Funded research is also being conducted utilizing disc tissue obtained from surgery to analyze the molecular mechanisms and correlates of disc disease and to understand the process of degeneration on a molecular level. 

For current clinical trials and to see our publications, click here.


Our team

Mitchell Edward Levine, MD

Director, Spine Surgery, Department of Neurosurgery, Lenox Hill Hospital

Director, Spine Center, Institute for Neurology and Neurosurgery, Assistant Professor, Neurosurgery, Donald and Barbara Zucker School of Medicine at Hofstra/Northwell

Griffin R. Baum, MD, MSc

Neurosurgeon, Lenox Hill Hospital

Assistant Professor, Neurosurgery, Lenox Hill Hospital

David Langer, MD

Chair, Department of Neurosurgery, Lenox Hill Hospital

Vice President, Neurosurgery, Western Region, Northwell Health, Professor, Neurosurgery and Radiology, Donald and Barbara Zucker School of Medicine at Hofstra/Northwell

John Andrew Boockvar, MD

Vice Chair, Department of Neurosurgery , Lenox Hill Hospital

Director, Brain Tumor and Pituitary/ Neuroendocrine Center , Lenox Hill Hospital, Investigator, Laboratory for Brain Tumor Biology , Feinstein Institutes for Medical Research, Professor, Neurosurgery and Otolaryngology/Head and Neck Surgery , Donald and Barbara Zucker School of Medicine at Hofstra/Northwell

Jason A. Ellis, MD

Neurosurgeon, Lenox Hill Hospital

Assistant Professor, Neurosurgery, Donald and Barbara Zucker School of Medicine at Hofstra/Northwell

Ronit Gilad, MD

Neurosurgeon, Staten Island University Hospital

Assistant Professor, Neurosurgery, Donald and Barbara Zucker School of Medicine at Hofstra/Northwell

Specialties: Neurological Surgery

Soriaya Lizette Motivala, MD

Neurosurgeon, Staten Island University Hospital

Assistant Professor, Neurosurgery, Donald and Barbara Zucker School of Medicine at Hofstra/Northwell

Specialties: Neurological Surgery

Jonathan Haim Oren, MD

Specialties: Orthopaedic Surgery, Spine Surgery

Rafael Alexander Ortiz, MD

Chief, Neuro-Endovascular Surgery and Interventional Neuroradiology , Lenox Hill Hospital

Associate Professor, Neurosurgery, Neurology and Radiology, Donald and Barbara Zucker School of Medicine at Hofstra/Northwell

Aashish Raman Patel, DO

Specialties: Neurology, Critical Care Medicine

Heustein Lu Sy, MD

Specialties: Internal Medicine, Critical Care Medicine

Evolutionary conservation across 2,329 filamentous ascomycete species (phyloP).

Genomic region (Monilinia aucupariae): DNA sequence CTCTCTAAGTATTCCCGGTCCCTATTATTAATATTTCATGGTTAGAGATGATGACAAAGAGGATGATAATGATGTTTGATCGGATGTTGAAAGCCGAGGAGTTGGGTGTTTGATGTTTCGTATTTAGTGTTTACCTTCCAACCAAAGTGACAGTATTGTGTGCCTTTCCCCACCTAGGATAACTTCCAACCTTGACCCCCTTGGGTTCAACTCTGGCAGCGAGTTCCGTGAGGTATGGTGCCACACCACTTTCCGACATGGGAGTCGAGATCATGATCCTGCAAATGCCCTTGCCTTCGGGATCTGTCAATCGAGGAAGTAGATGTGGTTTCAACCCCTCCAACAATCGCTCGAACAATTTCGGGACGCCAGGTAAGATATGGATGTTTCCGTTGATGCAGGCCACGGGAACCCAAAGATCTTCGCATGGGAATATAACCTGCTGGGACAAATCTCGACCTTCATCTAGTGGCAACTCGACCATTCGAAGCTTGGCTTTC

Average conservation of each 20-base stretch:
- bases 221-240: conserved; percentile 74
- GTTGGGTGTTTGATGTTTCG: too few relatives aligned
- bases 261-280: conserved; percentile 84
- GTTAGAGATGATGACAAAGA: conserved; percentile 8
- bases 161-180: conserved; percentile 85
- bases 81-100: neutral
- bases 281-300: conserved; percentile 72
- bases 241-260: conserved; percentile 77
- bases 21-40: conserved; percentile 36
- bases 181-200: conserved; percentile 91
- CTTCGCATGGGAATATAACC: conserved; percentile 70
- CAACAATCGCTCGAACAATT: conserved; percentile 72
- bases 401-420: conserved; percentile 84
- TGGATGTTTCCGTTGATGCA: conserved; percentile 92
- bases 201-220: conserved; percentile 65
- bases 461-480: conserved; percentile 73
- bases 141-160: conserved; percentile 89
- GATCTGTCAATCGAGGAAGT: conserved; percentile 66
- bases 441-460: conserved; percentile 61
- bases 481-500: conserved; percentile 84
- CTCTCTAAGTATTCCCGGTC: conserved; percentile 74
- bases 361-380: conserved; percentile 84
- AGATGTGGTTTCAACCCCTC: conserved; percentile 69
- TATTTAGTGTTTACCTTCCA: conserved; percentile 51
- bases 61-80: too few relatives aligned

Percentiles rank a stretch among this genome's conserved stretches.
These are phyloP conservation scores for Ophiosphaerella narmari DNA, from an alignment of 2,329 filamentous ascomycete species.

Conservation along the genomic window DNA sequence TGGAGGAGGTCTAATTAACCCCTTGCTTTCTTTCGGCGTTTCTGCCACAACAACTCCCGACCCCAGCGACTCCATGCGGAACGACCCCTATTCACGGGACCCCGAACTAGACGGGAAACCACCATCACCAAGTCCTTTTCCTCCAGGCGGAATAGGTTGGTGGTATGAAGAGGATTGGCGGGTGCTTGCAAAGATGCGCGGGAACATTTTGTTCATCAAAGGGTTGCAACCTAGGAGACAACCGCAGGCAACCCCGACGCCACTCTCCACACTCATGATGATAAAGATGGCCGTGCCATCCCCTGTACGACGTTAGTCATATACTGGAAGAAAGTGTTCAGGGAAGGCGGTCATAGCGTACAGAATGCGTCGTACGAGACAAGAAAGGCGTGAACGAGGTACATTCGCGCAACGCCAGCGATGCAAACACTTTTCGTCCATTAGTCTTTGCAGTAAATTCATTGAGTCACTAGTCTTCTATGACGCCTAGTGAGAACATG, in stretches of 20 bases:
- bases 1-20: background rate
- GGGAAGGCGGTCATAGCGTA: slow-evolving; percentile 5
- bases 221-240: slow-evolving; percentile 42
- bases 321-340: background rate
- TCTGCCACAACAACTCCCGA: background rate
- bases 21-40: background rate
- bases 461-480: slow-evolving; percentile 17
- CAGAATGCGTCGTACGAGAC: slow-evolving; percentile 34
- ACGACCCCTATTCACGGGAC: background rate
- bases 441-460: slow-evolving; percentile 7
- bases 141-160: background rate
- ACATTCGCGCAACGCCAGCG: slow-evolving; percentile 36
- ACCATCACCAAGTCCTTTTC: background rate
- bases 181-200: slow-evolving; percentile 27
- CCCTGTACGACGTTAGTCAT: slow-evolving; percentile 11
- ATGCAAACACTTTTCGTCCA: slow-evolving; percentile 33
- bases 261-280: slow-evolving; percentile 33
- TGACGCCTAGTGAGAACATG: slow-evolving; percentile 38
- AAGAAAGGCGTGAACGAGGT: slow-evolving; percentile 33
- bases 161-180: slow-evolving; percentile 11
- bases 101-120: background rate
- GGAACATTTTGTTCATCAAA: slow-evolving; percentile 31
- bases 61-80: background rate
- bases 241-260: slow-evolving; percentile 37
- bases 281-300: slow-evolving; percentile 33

Kiran Vithal Patel, MD

Specialties: Pain Medicine, Anesthesiology

David Barrett Weintraub, MD

Specialties: Neurological Surgery

Clinical professionals

head shot of Keriann Tomlinson

Keriann Tomlinson, MS, RN, NP-C, CCRN

Nurse Practitioner, Department of Neurosurgery, Lenox Hill Hospital

head shot of Andrea S. Adams

Andrea S. Adams, MS, RN, ANP-BC, SCRN

Adult Nurse Practitioner, Department of Neurosurgery, Lenox Hill Hospital

head shot of Anupama Bedi

Anupama Bedi, MS, PA-C

Supervising Physician Assistant, Department of Neurosurgery, Lenox Hill Hospital

head shot of Cynthia Liapes, RN, BSN, MA, ACNP-BC

Cynthia Liapes, RN, BSN, MA, ACNP-BC

Acute Care Nurse Practitioner, Department of Neurosurgery, Lenox Hill Hospital

head shot of Nicholas Stasi, PA-C

Nicholas Stasi, PA-C

Senior Physician Assistant, Department of Neurosurgery, Lenox Hill Hospital

head shot of Chad Bouton

Chad Bouton, MS

Division Leader, Neurotechnology and Analytics, Feinstein Institutes for Medical Research

Vice President, Advanced Engineering, Northwell Health

head shot of Ona E. Bloom

Ona E. Bloom, PhD

The latest news
Mitchell Levine, MD: Your back pain most likely won’t require surgery, but if it does, here’s what you should know.
Fifteen Northwell Health hospitals have earned the American Heart Association/American Stroke Association’s Get With The Guidelines® – Stroke Gold Plus Quality Achievement Award.
Top cancer specialists attended the Feinstein Institute for Medical Research Brain Tumor Biotech Summit to exchange promising new therapies in the treatment of brain tumors and central nervous system diseases.
John Boockvar, MD and Tamika Wong, MPH, of Lenox Hill Hospital's department of neurosurgery were recently honored by the nonprofit Oligo Nation for their commitment to advancing brain tumor research.